I’m going to automatically eliminate guys that weren’t productive receivers in college. While it doesn’t mean that they aren’t capable receivers, it does probably mean that they aren’t the caliber of receiver that could be considered a future asset. So pretty much if a guy didn’t have double digit receptions in a season at any point during his college career, he’s not for us.
And I’m going to eliminate guys that weren’t significant options as runners as well unless they were very productive receivers. As I said above, it’s a bonus, but it’s a good indicator of a guys versatility if his college team considered him an option as a runner as well.
The best choice is proabbly the player that is the consensus top fullback in the draft: Virginia’s Rashawn Jackson. He’s not the most physical blocker, but is sound. He was a productive receiver (39 catches in the past two season) and used as a runner (96 carries last year). Jackson’s major strength is playing often as a single back in UVA’s spread attack, so he is used to a role comparable to that of what Snelling performed this past year.
BYU’s Manase Tonga is a good power blocker that is a physical runner and capable receiver. He lacks the upside to be a featured asset, but definitely is versatile and capable.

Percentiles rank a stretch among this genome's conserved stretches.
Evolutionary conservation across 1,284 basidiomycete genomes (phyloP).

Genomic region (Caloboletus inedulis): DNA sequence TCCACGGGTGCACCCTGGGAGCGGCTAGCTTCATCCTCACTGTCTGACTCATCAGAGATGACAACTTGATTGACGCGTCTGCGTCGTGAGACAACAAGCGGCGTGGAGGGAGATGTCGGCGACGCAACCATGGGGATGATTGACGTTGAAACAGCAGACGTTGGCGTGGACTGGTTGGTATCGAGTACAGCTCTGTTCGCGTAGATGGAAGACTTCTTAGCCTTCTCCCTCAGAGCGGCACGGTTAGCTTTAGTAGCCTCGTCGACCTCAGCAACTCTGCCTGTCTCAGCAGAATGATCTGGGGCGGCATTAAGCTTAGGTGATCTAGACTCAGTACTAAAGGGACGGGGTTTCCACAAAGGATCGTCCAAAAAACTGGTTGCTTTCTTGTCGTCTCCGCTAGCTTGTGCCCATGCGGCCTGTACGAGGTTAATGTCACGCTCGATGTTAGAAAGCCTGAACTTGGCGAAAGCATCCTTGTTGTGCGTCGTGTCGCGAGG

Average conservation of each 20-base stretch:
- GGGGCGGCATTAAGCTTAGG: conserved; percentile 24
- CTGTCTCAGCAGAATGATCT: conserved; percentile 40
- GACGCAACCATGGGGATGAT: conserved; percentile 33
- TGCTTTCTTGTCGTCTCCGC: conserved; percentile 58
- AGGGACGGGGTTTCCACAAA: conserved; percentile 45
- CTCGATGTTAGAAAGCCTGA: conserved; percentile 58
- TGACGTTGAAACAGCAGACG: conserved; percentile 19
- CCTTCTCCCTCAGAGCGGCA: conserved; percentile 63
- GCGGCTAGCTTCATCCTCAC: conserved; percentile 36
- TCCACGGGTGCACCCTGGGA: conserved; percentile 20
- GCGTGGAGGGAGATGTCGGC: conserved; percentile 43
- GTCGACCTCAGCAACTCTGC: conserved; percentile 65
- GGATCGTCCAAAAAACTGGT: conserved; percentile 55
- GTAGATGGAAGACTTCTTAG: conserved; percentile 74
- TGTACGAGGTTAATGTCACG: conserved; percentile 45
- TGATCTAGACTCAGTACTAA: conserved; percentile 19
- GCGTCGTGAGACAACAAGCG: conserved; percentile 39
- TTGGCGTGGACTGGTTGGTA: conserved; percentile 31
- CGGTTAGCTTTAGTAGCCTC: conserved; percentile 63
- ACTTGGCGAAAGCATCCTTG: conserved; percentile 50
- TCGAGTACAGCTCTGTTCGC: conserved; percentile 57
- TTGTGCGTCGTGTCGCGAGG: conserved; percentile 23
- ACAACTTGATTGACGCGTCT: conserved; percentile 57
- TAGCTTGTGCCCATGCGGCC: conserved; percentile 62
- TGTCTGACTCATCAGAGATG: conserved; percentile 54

A player that is worth mentioning here because he doesn’t really fit anywhere else is Pitt’s Dorin Dickerson. Dickerson is less a fullback, and more a tweener between wide receiver and tight end. Dickerson will never be a great lead blocker or rusher in the NFL, but his ability as a receiver would give the Falcons a very unique weapon at the position. He was a running back in high school and arrived at Pitt dubbed an “athlete” and also played defense and returned kicks for them. So he definitely gets a check in the versatility category.
The Final Verdict
Jackson is essentially a Snelling clone and would make the best option if the Falcons wanted to bring in some competition.
But I think this is an instance where bringing a player like Snelling would be a bad move. There is a zero-sum gain here. Only one of them would stick. Instead, a player like Dickerson that brings a different skillset is probably best.
In an attempt a full disclosure, I must admit I am a Pitt alum, so thus there might be some pro-Pitt bias with Dickerson. But I do think he is a potentially unique player. I also can’t help but remember that when Mughelli was first hurt early in the year, the Falcons did use Brian FInneran a bit in an H-back role to pick up the slack. And I think it’s easy to imagine Dickerson in a very similar role. He won’t be a better runner or blocker than Snelling, but definitely could be an asset in the passing game, because he’s too fast for linebackers, too big for defensive backs, and can line up anywhere on the field creating matchup issues. He can be a poor man’s Dallas Clark.
Dickerson is a tweener, but I think it actually helps his stock for an imaginative coach. Jackson is probably going to be one of the first fullbacks off the board in the fourth or fifth round. Dickerson’s stock could be across the board ranging anywhere from a fourth rounder to seventh rounder depending on a coach’s imagination.